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Where to Stay in Belarus in 2024 | Best Areas & Hotels

Where to Stay in Belarus in 2024 | Best Areas & Hotels

Belarus is perfectly positioned to blend the best of European and Slavic culture to create a country that’s unique, inviting and memorable. Located just to the east of Poland, north of Ukraine, and east of Russia, the Independent Republic of Belarus has worked hard to craft its unique cultural identity over the years.

The country has even earned the nickname “The Lungs of Europe” due to its especially healthy air and abundance of trees in about half of the countryside, which is more appealing than other more dense, polluted European countries and larger cities.

But where should you stay when you visit? Don’t worry — you’re in the right place. Read on to learn about the best places to stay in Belarus, including why we love each area. Let us be your guide!

The Best Places to Stay in Belarus

Where to Stay in Belarus map in vector format featuring the best areas of town

This culture-rich destination is considered the largest landlocked country in Europe and is roughly the size of Great Britain or the U.S. state of Kansas.

But Belarus is quite large, there are also many great places to stay. Our favorite areas include:

  1. Minsk. The capital and largest city includes legendary nightlife, sporting venues, and places of learning.
  2. Grodno. There’s plenty of history here, including ornate castles and Orthodox churches.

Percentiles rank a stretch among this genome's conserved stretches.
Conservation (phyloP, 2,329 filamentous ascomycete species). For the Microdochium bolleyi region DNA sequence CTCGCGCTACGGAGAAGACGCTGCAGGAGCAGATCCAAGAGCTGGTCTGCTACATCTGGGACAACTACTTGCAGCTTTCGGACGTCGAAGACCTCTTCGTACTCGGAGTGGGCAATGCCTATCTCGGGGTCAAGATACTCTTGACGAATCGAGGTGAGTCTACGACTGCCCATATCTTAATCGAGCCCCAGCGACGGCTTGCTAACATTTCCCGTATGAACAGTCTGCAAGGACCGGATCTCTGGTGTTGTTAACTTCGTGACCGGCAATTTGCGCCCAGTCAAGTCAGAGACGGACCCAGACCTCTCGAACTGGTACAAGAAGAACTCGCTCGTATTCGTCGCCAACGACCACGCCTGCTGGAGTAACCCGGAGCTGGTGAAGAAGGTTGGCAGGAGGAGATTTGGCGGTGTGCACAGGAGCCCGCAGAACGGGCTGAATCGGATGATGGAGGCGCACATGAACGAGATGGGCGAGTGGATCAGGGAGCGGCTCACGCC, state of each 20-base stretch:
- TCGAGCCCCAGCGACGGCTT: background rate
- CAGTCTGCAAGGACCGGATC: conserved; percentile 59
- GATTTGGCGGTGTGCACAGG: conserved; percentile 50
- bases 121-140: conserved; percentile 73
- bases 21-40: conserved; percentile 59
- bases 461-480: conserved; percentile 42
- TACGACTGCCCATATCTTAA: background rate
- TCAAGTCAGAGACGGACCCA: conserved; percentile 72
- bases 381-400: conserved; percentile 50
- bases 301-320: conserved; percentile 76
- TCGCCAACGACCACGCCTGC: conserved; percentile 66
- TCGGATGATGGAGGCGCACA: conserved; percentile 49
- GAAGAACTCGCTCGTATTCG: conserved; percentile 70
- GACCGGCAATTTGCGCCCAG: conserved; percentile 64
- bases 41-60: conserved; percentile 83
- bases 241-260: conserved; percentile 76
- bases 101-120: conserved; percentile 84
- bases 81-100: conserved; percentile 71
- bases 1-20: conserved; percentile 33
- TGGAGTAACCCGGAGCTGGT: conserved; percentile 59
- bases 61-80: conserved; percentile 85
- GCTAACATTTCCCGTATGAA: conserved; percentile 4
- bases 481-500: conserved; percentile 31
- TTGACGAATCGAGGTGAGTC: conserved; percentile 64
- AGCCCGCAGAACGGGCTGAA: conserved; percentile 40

3. Gomel. This area has industrial roots as well as distinct parks and impressive architecture.
  4. Brest. Visitors will experience lush forests, a beautiful city, and a national park jointly managed by adjacent Poland.

Where to Stay in Belarus: Best Areas & Hotels

The larger cities are especially worth visiting, since you’re more likely to find a wider variety of lodging options, which range from independently-owned accommodations, to chain hotels to homes and buildings that have been renovated into bed and breakfasts or inns.

City-based homes and apartments also may provide closer access to tourist activities and attractions. This compares to more rural areas where lodging may be more random and primitive.

There are also reports of contaminated food sources, soil, or groundwater in outlying parts of the countryside due to radiation from the Chernobyl nuclear reactor disaster.

Each area of the country is also unique in its cultural and religious influences, which could be interesting for those wanting to explore the area, search for their heritage, or want to absorb local traditions.

Like many modern European tourists, Belarus wasn’t on my radar, but when I passed through a few years ago, I was amazed at its architecture, cleanliness, and hospitality, especially in the Minsk area.

It’s an interesting juxtaposition – just as travelers are learning more about this amazing country, they are learning about us.

1. Minsk

Gorgeous fountain in the Independence Square in Minsk for a guide titled Where to Stay in Belarus


Nearly 2 million residents live here and participate in everything from fitness to leisure. It’s been awarded the title of one of the world’s most clean cities in 2018, ranking just behind Tokyo and Singapore.

It’s definitely the cultural, municipal and financial hub of the country, with government offices for Belarus and the Minsk government district, as well as the headquarters of the National Bank of the Republic of Belarus.

The scenic Svislach River flows through the city, bringing a sense of natural wonder to the surroundings.

Though the city has been around in some form for the last 1,000 years, it was heavily damaged in World War II, followed by a period of Nazi occupation and then being placed into the USSR. Substantial efforts have taken place to rebuild in the last 30 years.

2. Grodno